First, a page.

Every engineer needs at least one M201
Among the GS and similar forums there are some constantly recurring themes. Fact is, there's some amazingly knowledgable people there, some of whom have crafted the hits you've heard your entire life.
There, the Beyerdynamic M201 is all but synonymous with the words "Snare Mic". For good reason too. It's hypercardoid design goes great lengths in helping to minimize bleed from hi-hat, toms and Clangy crashes. I find it decidedly less finicky that the ubiquitous SM57 over the snare top, meaning I find that for my purposes, it's easier to obtain greater tonal variety by different placements on snare top, bottom and sides. Near, far, on axis and off: if you can name it, many of these positions can be successfully used with the 201 whereas the SM57 doesn't seem to be so versatile and often times just sounds plain...bad, when trying these alternate placements. Any departure from the stalwart "SM57 close to the top head, at an angle" approach seem to yield hit or miss results, at best.
In my studio's mic locker, when it comes to dynamic mics for snare (I use condensers, LDC & SDC, just as often) I have 3 "Go-To's". They are, (in no particular order):
The Beyer M201 (works every time)
Shure SM77 (a transformerless SM57 style mic w/ aluminum voice coil, as opposed to the 57's copper coil. If you like the 57 sound, be sure to check the 77 out, but I digress...)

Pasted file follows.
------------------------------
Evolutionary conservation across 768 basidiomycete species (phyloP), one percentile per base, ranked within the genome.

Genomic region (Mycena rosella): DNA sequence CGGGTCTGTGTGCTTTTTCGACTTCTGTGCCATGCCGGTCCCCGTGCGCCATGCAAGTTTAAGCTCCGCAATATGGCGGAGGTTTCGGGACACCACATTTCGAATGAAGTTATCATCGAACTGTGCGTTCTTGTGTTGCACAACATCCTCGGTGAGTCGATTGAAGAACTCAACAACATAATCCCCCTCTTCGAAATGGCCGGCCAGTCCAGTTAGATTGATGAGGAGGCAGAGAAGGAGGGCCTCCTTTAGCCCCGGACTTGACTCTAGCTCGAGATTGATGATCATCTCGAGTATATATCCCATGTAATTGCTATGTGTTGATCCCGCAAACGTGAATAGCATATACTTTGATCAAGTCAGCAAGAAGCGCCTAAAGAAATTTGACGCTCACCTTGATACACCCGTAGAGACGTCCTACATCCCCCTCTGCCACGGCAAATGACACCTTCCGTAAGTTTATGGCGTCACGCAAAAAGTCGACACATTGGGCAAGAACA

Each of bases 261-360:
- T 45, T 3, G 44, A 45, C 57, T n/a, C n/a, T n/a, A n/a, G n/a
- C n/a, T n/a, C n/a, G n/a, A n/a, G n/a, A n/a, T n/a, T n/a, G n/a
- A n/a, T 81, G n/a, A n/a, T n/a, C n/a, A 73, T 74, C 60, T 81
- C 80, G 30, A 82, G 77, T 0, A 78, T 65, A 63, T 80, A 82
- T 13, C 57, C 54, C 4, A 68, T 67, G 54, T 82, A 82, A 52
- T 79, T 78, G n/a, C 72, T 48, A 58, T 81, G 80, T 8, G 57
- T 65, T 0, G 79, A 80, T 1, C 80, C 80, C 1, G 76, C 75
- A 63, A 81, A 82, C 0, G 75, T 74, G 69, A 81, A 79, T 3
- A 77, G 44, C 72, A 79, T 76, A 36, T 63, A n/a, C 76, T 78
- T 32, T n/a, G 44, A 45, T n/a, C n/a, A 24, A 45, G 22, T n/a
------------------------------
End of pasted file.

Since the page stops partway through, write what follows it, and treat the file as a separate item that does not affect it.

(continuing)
Telefunken M80SH (a shortened version of the handheld Telefunken M80, which has a bright but seldom harsh hi-mid rise continuing through to the smooth but bright highs. It's almost as bright and lively as my favorite SDC for snare, the KM84/KM184, but displays the transient softening typical of a good dynamic/moving coil mic)
What you might NOT hear so much is that this mic has myriad other uses, and I think that's where it really shines: It's very versatile.
It sounds smooth, full and present on guitar cabs, and complements a ribbon mic very nicely in that capacity.
It's a good choice if you're looking to find a dynamic for use on acoustic instruments, and/or hand percussion (love it on Congas and Djembe).
I've used it three or four times to capture batter head attack on a kick drum with no ported front head, with a 47FET or similar in front at a short distance.
On vocals, when paired with a good preamp, it's one of my very favorite dynamic microphones. When I track a band live In the studio, if I think I might use the live vocal track by any chance, it's always the m201. Sometimes I like the guide/live vocal track so much, I end up using it for overdubs later on.
I tend to have pairs of everything, but for some reason, I've only ever had one M201, and it's one of my most used mics.
Get one, you won't regret it,
Best of luck,